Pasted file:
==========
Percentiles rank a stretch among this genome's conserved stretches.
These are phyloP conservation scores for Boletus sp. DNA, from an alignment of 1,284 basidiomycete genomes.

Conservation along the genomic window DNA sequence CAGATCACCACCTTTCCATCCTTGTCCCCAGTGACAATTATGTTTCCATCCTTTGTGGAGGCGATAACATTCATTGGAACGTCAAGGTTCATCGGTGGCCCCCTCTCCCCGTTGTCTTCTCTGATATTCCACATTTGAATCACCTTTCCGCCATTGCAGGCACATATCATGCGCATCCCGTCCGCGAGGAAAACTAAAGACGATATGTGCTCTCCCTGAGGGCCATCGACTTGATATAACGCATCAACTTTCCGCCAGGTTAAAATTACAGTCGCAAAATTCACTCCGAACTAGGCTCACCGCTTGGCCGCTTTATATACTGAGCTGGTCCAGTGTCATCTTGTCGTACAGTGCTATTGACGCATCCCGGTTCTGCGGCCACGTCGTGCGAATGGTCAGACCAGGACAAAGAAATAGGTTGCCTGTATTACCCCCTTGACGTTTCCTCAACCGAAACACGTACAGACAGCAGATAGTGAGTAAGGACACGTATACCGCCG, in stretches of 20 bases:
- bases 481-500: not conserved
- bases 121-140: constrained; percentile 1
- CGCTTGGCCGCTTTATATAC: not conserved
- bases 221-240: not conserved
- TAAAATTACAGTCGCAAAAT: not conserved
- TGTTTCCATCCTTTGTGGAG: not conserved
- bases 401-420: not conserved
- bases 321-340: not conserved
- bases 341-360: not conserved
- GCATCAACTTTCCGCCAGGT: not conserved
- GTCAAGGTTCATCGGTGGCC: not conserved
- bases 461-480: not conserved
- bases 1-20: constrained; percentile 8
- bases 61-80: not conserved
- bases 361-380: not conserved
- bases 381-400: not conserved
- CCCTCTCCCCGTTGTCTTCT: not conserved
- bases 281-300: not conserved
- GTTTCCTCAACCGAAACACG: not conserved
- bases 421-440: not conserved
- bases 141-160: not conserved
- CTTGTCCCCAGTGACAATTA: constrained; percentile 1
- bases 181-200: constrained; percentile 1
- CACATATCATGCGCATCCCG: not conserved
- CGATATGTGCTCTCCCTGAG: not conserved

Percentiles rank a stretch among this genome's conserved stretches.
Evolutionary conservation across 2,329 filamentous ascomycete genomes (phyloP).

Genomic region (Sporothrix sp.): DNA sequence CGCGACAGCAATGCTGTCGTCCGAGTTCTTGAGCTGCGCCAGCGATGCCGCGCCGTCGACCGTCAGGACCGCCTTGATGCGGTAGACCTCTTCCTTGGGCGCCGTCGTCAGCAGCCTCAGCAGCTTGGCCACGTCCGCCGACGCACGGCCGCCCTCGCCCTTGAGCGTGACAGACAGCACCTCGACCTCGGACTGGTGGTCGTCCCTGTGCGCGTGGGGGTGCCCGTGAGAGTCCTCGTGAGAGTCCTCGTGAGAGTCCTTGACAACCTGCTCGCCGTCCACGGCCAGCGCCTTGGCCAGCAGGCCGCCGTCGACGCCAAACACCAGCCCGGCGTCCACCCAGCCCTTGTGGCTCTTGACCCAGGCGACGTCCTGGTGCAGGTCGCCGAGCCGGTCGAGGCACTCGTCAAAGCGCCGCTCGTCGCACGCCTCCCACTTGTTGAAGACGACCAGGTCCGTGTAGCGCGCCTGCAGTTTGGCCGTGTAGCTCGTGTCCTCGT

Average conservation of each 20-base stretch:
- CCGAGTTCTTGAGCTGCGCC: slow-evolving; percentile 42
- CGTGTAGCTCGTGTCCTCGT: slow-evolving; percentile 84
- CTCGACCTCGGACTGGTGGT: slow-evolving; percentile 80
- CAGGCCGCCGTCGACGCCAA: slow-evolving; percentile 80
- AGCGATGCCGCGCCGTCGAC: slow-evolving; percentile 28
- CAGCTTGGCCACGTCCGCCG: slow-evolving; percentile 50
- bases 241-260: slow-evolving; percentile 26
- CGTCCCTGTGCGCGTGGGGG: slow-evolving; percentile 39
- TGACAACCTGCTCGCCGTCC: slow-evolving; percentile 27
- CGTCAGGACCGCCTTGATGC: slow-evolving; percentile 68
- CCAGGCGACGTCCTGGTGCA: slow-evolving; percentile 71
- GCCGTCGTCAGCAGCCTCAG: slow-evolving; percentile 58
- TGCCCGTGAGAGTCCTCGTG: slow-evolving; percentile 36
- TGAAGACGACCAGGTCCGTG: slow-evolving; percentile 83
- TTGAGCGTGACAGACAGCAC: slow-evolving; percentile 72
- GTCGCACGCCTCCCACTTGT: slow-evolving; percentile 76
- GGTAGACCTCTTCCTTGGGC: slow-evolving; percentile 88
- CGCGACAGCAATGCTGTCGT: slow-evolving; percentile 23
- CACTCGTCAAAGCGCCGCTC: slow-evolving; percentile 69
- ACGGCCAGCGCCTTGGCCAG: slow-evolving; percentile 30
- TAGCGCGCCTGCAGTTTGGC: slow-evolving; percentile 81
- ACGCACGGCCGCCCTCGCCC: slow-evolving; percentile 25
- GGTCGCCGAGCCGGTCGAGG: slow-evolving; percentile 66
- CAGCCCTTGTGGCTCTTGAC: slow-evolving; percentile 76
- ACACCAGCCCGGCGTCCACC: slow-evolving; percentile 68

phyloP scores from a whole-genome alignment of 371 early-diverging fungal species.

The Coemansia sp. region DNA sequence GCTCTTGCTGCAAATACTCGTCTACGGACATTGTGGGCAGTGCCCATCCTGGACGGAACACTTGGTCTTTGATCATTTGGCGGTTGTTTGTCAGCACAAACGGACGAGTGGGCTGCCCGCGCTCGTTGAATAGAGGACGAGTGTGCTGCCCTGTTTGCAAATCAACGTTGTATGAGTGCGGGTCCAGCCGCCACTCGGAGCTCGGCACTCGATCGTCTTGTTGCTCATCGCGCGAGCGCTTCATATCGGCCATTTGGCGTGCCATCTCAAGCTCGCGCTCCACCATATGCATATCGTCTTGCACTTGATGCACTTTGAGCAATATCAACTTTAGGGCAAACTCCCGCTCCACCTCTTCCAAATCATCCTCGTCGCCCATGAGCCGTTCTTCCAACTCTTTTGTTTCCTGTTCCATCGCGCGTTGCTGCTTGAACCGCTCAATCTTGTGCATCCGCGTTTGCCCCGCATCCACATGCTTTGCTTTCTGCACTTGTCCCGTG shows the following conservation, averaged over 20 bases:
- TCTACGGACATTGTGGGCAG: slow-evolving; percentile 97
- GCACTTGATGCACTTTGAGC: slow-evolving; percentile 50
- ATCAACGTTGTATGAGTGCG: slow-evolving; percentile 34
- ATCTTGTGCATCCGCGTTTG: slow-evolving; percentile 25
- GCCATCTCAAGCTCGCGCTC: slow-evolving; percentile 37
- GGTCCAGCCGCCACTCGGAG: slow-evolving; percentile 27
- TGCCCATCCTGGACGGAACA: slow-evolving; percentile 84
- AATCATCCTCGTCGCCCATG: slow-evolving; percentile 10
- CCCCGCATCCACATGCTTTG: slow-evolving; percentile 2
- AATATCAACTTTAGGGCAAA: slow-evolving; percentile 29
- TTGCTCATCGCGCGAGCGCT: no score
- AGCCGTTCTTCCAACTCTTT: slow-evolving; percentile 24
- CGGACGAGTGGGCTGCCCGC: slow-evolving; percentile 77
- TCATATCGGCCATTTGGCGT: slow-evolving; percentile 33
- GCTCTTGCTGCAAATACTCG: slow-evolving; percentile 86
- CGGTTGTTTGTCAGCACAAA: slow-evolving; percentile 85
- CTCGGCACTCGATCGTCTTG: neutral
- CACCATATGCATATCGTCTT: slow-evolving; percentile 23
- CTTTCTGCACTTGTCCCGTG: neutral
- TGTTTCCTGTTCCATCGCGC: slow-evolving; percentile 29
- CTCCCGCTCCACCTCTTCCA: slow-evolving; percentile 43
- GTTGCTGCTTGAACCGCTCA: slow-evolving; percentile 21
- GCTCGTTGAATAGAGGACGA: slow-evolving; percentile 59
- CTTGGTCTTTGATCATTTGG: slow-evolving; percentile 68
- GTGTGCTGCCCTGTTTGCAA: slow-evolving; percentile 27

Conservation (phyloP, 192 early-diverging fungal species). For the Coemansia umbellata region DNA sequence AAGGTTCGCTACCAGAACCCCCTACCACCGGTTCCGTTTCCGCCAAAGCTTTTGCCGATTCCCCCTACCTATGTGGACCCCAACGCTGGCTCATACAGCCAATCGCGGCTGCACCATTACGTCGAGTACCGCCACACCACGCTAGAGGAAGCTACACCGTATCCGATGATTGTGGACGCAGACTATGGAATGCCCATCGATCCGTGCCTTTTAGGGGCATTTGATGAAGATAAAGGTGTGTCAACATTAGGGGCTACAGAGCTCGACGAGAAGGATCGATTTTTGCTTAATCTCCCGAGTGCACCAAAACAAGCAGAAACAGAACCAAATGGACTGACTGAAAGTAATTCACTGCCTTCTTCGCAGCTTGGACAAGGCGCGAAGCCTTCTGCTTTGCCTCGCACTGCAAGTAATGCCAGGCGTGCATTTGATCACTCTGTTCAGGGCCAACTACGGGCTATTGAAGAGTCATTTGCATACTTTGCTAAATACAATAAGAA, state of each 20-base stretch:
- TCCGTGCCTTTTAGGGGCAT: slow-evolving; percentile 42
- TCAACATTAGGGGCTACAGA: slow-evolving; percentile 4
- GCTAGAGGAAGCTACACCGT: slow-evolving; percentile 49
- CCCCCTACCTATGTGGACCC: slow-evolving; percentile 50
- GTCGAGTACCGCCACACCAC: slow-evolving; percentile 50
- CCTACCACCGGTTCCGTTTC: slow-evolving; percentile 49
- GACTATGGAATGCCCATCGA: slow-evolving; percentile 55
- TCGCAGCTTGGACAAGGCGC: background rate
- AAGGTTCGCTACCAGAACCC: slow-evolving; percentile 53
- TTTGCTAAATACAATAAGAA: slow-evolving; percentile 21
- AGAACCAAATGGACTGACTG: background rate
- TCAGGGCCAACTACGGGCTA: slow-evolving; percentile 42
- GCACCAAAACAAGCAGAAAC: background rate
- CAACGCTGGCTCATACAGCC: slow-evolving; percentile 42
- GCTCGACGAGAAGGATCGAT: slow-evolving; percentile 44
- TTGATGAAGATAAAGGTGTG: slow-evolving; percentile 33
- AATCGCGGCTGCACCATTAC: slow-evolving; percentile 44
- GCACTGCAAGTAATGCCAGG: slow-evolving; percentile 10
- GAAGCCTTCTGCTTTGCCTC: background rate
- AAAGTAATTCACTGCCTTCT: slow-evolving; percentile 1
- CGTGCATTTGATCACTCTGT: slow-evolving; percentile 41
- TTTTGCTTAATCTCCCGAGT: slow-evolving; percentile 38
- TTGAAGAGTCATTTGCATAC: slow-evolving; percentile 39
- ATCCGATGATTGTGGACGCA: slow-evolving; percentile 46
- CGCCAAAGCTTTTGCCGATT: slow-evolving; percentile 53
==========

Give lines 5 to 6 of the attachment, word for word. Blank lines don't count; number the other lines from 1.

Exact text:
- bases 121-140: constrained; percentile 1
- CGCTTGGCCGCTTTATATAC: not conserved